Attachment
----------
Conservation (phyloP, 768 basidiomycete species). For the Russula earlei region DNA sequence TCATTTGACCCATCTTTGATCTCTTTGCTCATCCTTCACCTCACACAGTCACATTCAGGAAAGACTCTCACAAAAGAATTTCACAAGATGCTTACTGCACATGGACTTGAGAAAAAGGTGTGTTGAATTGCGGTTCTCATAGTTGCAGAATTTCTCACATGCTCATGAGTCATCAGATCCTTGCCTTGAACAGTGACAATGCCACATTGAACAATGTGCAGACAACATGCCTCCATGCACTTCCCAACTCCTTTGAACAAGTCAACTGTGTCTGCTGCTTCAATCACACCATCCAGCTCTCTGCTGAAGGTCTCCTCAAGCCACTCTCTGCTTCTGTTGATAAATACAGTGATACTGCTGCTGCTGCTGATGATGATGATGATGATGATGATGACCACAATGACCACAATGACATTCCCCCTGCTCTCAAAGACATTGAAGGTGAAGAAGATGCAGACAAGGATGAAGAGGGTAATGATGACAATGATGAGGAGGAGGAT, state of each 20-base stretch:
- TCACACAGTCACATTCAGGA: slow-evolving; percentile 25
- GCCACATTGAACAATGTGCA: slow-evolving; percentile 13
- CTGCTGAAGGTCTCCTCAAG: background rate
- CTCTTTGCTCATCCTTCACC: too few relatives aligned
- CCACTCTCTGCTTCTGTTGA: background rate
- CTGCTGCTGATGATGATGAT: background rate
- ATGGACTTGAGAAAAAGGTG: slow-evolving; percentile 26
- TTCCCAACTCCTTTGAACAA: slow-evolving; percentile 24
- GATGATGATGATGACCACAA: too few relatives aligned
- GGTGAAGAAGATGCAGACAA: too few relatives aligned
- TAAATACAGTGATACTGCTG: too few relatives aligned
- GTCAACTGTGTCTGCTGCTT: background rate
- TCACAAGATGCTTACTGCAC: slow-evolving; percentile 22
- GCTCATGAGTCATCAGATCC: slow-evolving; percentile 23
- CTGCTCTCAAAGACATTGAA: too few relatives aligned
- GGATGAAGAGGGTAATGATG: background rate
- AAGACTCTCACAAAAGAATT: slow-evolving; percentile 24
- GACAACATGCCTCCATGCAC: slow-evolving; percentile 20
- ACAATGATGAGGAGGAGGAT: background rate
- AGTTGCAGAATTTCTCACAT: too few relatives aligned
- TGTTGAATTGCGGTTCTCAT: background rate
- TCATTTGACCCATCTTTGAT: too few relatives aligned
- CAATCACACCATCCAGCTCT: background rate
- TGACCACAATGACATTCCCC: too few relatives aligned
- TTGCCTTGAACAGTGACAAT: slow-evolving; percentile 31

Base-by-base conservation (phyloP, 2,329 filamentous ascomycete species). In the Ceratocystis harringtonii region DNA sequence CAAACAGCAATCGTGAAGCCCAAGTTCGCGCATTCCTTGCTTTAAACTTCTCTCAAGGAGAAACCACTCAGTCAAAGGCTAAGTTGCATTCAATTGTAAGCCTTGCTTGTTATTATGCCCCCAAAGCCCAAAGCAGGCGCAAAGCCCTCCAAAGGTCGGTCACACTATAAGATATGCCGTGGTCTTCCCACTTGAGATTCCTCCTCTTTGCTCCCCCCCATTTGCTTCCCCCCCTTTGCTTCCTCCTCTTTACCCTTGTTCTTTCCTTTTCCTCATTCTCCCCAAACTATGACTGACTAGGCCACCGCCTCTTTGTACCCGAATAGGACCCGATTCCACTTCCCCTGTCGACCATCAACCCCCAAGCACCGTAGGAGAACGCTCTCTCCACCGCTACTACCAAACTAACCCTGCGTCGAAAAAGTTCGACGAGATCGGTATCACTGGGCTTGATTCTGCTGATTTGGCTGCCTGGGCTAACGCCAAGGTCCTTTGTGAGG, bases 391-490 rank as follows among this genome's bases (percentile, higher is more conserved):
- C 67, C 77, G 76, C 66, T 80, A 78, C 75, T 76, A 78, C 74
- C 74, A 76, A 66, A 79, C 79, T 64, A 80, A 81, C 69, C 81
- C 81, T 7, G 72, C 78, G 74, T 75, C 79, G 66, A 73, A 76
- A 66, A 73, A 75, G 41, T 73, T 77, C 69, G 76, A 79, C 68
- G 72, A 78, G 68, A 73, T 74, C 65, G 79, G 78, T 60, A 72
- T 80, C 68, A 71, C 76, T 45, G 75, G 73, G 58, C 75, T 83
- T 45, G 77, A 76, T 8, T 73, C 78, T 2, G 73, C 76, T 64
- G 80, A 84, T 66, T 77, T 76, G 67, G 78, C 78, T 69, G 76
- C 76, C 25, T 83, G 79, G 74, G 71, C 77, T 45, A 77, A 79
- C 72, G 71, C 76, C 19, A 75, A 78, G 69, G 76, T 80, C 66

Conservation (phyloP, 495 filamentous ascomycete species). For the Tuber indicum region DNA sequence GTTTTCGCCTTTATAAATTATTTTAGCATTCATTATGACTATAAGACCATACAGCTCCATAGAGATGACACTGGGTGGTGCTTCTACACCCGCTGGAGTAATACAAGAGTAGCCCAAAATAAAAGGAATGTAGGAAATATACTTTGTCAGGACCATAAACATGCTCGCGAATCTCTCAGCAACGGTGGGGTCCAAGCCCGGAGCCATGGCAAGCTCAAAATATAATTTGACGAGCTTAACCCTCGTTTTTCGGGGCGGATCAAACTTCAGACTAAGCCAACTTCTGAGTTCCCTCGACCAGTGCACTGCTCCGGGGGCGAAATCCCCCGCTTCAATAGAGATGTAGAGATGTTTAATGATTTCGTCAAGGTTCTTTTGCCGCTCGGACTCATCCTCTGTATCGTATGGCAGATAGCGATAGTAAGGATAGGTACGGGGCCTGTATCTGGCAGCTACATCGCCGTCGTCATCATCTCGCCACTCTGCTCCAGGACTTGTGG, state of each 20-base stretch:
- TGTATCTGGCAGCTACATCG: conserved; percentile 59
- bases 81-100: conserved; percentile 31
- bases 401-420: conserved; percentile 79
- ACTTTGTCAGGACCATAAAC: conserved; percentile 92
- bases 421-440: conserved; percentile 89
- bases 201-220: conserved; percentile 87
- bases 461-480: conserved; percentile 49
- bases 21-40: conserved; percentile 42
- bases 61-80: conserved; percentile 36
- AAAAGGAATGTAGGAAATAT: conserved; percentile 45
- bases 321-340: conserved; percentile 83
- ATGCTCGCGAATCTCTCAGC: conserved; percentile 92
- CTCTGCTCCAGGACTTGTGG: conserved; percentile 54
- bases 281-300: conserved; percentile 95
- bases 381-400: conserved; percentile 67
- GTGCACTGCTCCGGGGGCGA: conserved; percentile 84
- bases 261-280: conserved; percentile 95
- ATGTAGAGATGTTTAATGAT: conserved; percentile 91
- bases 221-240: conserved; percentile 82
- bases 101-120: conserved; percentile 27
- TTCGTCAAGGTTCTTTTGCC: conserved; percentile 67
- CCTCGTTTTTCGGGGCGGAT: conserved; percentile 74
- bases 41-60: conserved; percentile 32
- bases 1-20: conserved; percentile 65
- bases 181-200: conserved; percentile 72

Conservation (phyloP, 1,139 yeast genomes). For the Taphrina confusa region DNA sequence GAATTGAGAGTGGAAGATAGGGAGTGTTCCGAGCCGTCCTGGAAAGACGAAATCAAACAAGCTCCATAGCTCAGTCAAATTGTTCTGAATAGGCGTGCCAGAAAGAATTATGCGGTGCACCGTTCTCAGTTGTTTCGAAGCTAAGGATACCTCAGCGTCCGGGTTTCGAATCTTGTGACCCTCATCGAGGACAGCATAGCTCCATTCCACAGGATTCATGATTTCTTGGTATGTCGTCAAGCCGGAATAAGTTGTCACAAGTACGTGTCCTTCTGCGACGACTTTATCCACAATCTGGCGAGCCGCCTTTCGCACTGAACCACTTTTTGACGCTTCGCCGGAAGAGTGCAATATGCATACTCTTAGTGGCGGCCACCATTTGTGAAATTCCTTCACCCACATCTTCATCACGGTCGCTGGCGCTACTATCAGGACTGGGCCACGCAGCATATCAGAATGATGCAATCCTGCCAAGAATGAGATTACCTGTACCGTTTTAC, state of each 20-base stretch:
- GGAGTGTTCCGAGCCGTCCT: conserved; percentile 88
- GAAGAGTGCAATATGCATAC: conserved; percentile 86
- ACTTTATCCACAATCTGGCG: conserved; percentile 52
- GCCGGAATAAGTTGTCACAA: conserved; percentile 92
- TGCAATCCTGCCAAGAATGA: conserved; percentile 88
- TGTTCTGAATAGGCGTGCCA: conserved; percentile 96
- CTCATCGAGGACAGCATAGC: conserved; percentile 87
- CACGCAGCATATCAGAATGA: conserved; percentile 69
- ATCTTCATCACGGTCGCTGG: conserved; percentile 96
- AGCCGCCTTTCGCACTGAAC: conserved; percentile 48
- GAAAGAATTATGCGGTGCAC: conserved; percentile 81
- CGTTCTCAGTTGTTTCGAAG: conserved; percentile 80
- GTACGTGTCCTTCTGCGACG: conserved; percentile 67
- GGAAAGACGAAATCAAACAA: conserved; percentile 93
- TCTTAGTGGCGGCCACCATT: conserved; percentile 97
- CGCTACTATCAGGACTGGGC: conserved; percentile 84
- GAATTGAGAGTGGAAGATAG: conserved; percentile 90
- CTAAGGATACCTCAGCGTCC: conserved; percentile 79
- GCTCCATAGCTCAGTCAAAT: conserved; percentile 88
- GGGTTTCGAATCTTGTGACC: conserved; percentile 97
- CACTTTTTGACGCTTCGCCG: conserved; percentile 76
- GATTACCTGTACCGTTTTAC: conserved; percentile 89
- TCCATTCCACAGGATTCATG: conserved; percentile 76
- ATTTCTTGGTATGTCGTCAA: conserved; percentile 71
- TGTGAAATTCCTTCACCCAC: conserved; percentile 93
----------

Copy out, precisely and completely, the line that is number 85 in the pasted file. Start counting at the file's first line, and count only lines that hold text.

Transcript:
- CACTTTTTGACGCTTCGCCG: conserved; percentile 76